No doubt, market conditions are tough. Since the timing of an economic recovery remains a complete unknown, it’s important that you are actively taking steps today to prepare your independent dealership to succeed in these tough times.

Learn what actions you can anticipate lenders to take in these uncertain times – and what you can do now to prevent your business from being painted with a broad brush.

First, let’s talk about the market conditions

As we enter 2024 in a period of slowed economic activity, we need to understand the main drivers and what factors we can – and cannot – control.

This report confirmed what we already knew: The consumer went on a shopping spree in the third quarter.”

Real GDP

In simple terms, Real Gross Domestic Product (GDP) is an inflation-adjusted measure that reflects the value of all goods and services produced by an economy in a given year.

The U.S. GDP grew at a 5.2% annualized pace in the third quarter of 2023, ahead of the 4.9% estimate. The sharp increase was the result of consumer spending, increased inventories, exports, residential investment, and government spending.

The GDP increase marked the biggest gain since the fourth quarter of 2021.

Markets did not react much to the increase, with stocks mixed and Treasury yields mostly lower.

Source: Bureau of Economic Analysis | Dec 4, 2023

“This report confirmed what we already knew: The consumer went on a shopping spree in the third quarter,” said Michael Arone, Chief Investment Strategist for U.S. SPDR Business at State Street Global Advisors. “I don’t think anything in this report changes the outlook for monetary policy. That’s why I don’t think you’re seeing an overreaction from markets.”

Unemployment Rate

Both the unemployment rate, at 3.9 percent, and the number of unemployed persons, at 6.5 million, changed little in October. However, since their recent lows in April, these measures are up by 0.5 percentage points and 849,000, respectively.

With that said, unemployment rates are on an upward trend since July and unemployed persons are higher now than they have been since the beginning of 2022, with trends suggesting that the higher unemployment rate may continue into 2024.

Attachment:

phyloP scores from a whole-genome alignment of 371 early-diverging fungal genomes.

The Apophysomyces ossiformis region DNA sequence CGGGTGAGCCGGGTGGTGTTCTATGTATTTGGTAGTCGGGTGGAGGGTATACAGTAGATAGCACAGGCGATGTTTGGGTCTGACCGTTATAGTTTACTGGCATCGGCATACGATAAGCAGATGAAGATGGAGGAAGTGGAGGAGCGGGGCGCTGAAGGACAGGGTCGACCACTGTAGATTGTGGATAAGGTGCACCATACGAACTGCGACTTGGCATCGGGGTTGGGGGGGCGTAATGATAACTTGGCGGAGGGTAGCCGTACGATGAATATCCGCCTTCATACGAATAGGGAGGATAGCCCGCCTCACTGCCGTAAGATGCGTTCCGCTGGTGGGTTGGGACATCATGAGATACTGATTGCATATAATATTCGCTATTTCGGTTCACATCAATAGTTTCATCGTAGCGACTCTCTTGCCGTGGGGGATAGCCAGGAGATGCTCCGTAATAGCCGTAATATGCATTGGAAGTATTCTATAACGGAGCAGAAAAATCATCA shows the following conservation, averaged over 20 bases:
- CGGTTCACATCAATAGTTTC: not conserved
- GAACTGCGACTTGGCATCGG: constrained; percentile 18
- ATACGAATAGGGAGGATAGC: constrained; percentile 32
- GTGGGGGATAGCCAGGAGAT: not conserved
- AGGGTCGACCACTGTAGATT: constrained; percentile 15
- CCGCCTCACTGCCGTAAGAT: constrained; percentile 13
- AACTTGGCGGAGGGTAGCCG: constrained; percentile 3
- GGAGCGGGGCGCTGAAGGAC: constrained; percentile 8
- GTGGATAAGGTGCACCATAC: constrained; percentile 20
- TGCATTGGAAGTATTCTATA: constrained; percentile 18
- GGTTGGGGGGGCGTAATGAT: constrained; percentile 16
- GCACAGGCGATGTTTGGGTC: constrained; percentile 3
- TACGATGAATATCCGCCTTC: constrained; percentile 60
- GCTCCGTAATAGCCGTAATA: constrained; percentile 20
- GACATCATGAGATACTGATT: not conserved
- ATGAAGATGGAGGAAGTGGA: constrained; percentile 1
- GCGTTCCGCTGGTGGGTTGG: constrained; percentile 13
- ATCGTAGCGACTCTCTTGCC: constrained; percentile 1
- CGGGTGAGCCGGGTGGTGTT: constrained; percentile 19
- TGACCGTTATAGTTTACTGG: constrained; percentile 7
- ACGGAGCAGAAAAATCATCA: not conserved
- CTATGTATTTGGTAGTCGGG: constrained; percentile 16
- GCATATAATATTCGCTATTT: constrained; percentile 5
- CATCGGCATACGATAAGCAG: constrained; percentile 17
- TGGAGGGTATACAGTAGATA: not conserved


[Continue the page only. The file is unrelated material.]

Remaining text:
Note: Seasonally adjusted rate
Source: U.S. Bureau of Labor Statistics | Nov 3, 2023

Events Impacting the Auto Industry


  • Covid emerges
  • GM, Ford & Chrysler halt production
  • World shuts down
  • PPP loans top $500B


  • 6 spending packages approved


  • Russia invades Ukraine
  • Feds enact inflation reduction


  • UAW strike

Attempts to Reduce Inflation

One of the biggest impacts to the automotive industry right now is inflation.

Since March 2022, there have been 11 rate increases from .25% to the current 5.50%.

The current 5.5% Federal Funds Effective Rate has not been this high since August 2007.

Impact on Prices and Payments

According to the Federal Reserve Economic Data, the average amount financed for used car loans in Q1 2017 was $17,180.

In Q1 of 2023, that dollar figure was $23,537.

This is down from the height in Q3 2022 of $25,401 but is still a 37% increase over 6 years (and a 15% increase in just the last two years).

As the average amount financed has increased dramatically, so have average monthly car payments – with a 56% increase in the average used car payment and a 45% increase in new car payments.

Average New Car Payment


2023 – $729
2017 – $502

Average Used Car Payment


2023 – $569
2017 – $365

Difference Between the Inflation Rate and Growth of Wages

The high rates of inflation in 2022 had a significant impact on wages. As expected, many Americans reported feelings of concern over the economy and a worsening of their own financial situation (source: Statista).

The inflation we all felt in the United States (and around the world, for that matter) was mainly due to COVID-19 related supply chain constraints and market disruption resulting from Russia’s invasion of Ukraine. The monthly inflation rate for the U.S. reached a 40 year high in June 2022 at 9.1 percent, and annual inflation for 2022 reached eight percent. Without appropriate wage increases, Americans will continue to see a decline in their purchasing power.

Despite the level of wage growth reaching 6.7 percent in the summer of 2022, it has not been enough to curb the impact of even higher inflation rates. The federally mandated minimum wage in the United States has not increased since 2009, meaning that individuals working minimum wage jobs have essentially taken a cut for the last twelve years

The Result?

The pace of used car retail transactions has remained relatively consistent throughout 2023, with November’s SAAR of 18.3 million equaling last November.

New car sales are up 7% from one year ago, with a November SAAR of 15.3 million. In either case, vehicle sales remain well below pre-pandemic levels.

Internal Measures You Can Take to Maximize Profitability

Let’s explore the areas where you can apply focus during this economic period and the internal measures that you can control to maximize profitability.